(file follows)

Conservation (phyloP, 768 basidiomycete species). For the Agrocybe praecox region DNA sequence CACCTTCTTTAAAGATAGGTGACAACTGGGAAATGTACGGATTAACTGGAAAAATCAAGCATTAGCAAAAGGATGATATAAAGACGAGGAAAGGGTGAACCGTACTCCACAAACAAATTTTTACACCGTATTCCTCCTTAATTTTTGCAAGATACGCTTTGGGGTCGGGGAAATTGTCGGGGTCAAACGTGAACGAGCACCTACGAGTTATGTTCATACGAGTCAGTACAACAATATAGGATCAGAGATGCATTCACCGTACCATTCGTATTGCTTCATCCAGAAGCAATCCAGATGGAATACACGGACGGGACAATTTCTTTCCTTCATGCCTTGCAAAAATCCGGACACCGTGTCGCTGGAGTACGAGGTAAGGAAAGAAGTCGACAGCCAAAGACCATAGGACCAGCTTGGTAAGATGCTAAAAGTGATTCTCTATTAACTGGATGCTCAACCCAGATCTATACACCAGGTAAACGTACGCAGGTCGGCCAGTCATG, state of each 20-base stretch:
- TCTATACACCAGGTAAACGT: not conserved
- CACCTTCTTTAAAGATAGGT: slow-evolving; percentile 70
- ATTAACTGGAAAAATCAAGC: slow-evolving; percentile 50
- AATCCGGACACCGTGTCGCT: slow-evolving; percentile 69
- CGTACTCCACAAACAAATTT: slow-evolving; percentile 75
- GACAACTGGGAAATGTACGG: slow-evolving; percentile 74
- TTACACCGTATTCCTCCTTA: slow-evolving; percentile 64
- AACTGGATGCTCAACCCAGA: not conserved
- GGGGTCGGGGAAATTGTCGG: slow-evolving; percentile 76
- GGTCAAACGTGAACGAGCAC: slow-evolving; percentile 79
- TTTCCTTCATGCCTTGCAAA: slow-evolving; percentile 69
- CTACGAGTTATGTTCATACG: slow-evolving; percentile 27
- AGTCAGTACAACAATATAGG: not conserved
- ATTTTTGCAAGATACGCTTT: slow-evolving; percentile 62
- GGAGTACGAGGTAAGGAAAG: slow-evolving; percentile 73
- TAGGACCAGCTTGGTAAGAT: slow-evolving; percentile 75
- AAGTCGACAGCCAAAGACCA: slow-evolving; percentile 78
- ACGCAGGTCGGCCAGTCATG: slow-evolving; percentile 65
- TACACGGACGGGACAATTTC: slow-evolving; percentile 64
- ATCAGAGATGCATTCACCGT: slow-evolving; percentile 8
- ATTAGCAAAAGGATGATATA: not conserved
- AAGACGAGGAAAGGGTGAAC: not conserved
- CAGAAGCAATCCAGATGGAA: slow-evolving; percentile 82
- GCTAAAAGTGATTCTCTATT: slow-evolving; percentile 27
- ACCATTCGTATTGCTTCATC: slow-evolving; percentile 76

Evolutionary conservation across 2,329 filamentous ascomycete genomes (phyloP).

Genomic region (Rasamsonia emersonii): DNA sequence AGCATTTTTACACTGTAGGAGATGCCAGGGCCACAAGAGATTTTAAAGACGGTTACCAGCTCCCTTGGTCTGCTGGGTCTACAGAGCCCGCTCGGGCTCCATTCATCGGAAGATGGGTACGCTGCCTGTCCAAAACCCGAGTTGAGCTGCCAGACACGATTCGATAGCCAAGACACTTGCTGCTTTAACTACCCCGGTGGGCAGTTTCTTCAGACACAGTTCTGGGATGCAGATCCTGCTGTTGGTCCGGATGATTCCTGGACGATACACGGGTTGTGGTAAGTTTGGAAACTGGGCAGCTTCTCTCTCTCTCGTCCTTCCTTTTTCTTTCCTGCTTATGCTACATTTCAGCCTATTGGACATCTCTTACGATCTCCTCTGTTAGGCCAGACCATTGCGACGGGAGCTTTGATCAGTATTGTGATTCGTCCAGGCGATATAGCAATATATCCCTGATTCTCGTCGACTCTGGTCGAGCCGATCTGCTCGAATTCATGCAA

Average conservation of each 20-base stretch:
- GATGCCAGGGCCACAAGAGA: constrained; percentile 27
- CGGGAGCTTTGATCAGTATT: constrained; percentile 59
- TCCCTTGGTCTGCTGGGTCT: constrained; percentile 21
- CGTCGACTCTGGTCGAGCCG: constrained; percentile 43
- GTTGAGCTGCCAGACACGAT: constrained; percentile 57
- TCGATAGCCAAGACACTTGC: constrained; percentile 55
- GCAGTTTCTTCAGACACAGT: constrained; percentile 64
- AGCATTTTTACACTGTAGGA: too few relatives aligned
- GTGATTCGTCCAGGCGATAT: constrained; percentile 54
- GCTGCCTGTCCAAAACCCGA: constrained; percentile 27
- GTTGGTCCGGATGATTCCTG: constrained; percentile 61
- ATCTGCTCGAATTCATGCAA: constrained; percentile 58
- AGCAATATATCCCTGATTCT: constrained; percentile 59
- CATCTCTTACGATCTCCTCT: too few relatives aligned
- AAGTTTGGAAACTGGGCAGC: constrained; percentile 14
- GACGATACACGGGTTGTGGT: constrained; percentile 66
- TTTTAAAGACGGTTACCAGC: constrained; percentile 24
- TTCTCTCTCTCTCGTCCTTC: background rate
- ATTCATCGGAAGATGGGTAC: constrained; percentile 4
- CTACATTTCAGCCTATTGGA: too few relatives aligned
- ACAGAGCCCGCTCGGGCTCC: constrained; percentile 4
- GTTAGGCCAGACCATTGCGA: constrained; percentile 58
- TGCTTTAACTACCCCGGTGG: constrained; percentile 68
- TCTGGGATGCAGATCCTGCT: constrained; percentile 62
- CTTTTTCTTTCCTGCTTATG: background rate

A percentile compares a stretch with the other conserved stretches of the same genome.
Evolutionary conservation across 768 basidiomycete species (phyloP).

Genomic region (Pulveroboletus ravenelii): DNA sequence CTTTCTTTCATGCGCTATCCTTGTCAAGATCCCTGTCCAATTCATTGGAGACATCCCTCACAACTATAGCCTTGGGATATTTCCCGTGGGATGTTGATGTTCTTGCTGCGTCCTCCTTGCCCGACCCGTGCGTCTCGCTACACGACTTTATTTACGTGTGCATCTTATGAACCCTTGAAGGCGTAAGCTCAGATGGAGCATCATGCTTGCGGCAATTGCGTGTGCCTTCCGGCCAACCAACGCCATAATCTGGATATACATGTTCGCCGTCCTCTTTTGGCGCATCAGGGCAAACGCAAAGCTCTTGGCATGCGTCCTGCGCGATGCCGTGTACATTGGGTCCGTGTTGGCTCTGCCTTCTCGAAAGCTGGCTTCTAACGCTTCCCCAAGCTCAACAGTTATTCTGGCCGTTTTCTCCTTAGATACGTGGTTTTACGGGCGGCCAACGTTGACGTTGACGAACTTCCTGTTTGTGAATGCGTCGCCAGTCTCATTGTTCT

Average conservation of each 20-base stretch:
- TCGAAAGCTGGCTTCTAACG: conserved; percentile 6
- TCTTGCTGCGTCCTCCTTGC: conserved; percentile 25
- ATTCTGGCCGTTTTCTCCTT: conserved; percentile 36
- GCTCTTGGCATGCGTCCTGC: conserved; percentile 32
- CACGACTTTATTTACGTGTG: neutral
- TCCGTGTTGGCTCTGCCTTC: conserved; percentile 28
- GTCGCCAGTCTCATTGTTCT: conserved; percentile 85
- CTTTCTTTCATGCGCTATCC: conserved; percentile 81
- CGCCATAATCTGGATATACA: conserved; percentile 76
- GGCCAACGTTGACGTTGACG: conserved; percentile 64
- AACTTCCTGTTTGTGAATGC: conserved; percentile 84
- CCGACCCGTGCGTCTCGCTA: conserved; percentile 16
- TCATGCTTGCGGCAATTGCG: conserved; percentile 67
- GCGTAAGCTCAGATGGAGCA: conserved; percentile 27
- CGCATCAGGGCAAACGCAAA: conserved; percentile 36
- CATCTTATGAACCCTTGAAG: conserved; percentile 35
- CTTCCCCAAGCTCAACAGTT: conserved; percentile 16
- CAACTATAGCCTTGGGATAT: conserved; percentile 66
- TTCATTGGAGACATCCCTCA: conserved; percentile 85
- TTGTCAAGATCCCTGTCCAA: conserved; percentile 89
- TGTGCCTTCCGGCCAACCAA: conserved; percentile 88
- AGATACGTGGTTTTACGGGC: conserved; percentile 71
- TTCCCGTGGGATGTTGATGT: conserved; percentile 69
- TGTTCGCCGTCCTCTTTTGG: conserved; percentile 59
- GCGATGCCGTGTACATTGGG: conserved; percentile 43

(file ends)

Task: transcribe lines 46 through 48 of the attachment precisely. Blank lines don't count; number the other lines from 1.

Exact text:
- TTTTAAAGACGGTTACCAGC: constrained; percentile 24
- TTCTCTCTCTCTCGTCCTTC: background rate
- ATTCATCGGAAGATGGGTAC: constrained; percentile 4